James “Jim” Beasley, wildlife ecologist
James “Jim” Beasley is an assistant professor at the Savannah River Ecology Lab and the Warnell School of Forestry and Natural Resources at the University of Georgia. His professional interests are largely focused on understanding the effects of human activities on wildlife populations.
Currently, Beasley is conducting research on carnivore ecology, wild pig management, radioecology, wildlife disease ecology, spatial ecology and population dynamics of wildlife, and scavenging ecology. In addition, over the last several years he has been conducting studies in collaboration with an international group of scientists at Chernobyl in Ukraine and Fukushima in Japan focused on the ecology, population dynamics and health of wildlife living within the exclusion zones. This research has led to the discovery of abundant populations of large mammals at Chernobyl as well as the development of a new GPS monitoring tool that allows for the collection of near real-time information on radiation exposures experienced by wildlife.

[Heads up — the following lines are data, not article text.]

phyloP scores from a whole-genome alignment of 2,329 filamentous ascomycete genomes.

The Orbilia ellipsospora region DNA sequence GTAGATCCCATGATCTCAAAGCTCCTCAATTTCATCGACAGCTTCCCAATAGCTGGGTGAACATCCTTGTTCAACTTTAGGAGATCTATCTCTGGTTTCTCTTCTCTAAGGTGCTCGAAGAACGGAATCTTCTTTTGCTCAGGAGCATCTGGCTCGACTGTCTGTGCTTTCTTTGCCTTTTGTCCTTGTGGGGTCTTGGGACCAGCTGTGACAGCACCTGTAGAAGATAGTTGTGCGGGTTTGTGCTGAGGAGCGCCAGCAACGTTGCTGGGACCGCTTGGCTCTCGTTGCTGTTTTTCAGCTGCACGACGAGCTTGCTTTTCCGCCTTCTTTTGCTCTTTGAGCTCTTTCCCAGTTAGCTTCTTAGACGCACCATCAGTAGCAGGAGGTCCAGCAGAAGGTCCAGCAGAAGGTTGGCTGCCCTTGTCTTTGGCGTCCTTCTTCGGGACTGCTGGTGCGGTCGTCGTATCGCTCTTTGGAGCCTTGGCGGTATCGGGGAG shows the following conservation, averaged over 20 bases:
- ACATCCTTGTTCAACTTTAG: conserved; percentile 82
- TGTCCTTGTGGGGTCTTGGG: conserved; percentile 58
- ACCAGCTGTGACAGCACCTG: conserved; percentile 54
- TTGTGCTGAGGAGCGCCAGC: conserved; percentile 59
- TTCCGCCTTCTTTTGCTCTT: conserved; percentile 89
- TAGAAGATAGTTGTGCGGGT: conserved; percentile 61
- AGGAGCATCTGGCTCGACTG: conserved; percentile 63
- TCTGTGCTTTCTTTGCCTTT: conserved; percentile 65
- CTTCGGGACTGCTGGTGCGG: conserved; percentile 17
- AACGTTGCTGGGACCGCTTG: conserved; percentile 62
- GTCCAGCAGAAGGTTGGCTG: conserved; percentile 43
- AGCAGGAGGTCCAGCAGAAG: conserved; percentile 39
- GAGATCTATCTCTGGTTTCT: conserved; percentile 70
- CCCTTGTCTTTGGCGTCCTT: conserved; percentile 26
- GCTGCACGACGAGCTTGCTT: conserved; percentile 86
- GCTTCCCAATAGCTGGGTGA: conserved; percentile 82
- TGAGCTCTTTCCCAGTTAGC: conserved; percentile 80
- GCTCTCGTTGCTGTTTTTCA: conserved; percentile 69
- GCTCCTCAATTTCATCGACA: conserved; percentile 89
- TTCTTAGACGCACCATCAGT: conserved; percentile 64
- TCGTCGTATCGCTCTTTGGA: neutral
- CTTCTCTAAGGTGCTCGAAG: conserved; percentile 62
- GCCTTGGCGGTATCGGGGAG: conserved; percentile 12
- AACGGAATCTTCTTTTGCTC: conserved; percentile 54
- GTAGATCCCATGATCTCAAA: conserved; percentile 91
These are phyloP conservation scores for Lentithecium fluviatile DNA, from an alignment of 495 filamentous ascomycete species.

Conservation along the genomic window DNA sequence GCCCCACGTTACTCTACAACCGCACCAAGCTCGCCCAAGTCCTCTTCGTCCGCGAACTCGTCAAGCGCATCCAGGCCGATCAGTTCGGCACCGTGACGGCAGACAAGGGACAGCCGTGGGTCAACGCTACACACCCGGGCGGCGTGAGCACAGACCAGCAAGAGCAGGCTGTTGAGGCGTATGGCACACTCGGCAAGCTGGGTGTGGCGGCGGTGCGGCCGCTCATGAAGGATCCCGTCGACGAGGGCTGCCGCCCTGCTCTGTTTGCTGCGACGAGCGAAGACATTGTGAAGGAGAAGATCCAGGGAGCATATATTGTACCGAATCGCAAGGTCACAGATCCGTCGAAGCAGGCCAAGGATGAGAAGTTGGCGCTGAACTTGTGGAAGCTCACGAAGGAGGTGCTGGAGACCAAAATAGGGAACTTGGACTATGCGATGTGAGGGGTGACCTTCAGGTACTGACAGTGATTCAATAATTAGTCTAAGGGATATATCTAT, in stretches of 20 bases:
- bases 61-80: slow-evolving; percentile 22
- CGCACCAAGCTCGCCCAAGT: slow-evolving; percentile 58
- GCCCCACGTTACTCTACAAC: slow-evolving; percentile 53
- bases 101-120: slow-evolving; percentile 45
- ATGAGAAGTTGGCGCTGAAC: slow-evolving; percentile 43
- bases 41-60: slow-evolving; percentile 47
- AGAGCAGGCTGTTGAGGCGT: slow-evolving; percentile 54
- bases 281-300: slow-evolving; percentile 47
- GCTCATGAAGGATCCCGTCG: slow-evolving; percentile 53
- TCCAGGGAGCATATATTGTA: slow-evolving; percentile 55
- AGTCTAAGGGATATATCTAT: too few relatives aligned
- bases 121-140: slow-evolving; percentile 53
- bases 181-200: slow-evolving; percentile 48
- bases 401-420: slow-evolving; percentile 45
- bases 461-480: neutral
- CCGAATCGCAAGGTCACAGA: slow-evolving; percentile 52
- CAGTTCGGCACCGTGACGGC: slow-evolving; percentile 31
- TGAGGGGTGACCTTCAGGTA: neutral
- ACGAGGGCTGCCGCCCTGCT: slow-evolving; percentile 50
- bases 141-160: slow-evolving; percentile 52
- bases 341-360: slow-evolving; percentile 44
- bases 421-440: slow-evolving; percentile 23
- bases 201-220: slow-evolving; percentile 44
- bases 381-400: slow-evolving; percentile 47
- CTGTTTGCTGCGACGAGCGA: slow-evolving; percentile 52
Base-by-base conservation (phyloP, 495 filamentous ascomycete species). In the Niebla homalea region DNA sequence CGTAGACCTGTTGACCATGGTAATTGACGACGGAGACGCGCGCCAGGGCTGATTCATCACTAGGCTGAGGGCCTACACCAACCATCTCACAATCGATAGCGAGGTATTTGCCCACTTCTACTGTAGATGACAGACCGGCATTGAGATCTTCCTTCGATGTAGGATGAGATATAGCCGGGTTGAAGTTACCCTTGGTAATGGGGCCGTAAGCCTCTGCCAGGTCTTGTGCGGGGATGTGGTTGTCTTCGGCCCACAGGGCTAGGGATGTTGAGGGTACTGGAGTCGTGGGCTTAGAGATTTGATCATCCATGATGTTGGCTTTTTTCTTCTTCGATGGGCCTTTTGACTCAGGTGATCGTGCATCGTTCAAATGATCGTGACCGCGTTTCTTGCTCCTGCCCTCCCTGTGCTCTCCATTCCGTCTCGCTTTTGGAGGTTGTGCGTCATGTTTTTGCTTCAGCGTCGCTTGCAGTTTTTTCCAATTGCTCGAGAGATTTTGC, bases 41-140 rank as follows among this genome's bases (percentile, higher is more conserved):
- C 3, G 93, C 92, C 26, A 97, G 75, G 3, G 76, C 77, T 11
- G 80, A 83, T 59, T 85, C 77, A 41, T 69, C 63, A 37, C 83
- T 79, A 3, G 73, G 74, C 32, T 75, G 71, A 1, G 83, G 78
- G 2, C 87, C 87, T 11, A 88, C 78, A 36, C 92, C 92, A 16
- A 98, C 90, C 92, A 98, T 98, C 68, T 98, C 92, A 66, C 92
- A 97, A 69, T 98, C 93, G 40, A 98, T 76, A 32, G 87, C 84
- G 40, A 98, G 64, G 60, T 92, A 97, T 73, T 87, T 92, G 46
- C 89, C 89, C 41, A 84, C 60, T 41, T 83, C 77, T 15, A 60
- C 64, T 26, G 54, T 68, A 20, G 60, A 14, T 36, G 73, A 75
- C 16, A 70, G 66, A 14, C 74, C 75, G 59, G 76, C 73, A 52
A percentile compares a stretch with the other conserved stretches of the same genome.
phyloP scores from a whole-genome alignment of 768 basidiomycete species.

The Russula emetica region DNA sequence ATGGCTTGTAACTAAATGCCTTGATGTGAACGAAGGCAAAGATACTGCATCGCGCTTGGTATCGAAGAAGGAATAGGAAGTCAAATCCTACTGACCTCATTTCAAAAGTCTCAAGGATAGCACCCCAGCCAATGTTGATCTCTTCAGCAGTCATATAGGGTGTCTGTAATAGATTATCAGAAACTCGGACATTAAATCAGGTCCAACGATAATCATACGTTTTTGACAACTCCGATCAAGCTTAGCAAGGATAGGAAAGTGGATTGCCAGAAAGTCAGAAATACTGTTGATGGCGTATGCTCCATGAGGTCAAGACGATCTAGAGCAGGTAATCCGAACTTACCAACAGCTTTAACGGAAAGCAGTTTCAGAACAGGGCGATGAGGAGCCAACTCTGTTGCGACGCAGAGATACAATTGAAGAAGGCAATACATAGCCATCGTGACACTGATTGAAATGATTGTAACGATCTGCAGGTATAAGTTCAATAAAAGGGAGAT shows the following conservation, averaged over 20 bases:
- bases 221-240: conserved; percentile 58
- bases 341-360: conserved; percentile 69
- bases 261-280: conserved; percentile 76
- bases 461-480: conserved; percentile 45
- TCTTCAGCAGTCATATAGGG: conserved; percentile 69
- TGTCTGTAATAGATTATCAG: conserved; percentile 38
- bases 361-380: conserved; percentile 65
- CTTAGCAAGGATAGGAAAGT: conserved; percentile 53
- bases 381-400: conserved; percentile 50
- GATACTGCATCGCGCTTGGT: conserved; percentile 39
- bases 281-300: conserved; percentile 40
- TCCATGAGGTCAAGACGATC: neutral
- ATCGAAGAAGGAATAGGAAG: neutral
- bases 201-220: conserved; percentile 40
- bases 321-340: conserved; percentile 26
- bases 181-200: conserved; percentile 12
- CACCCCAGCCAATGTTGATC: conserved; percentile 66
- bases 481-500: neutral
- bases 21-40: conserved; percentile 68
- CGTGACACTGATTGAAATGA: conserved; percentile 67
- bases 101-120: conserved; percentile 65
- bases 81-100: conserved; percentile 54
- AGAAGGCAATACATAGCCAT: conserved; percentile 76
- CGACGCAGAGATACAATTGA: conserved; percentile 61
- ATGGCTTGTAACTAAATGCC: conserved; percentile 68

Beasley also currently serves as the International Atomic Energy Association’s wildlife adviser to the Fukushima Prefecture Government in Japan. Over the last nine years he has published nearly 60 peer reviewed articles and book chapters on his research as well as several extension products. His research has been featured by numerous media organizations, including the New York Times, Animal Planet, Fast Company, NPR, CNN, BBC, National Geographic, Nature, and other major media outlets.
Beasley is a certified wildlife biologist with The Wildlife Society. He earned an Associate of Applied Science in pre-professional forestry from Paul Smith’s College, a bachelor’s degree in wildlife science from State University of New York, and a Master of Science and a doctorate in wildlife ecology from Purdue University.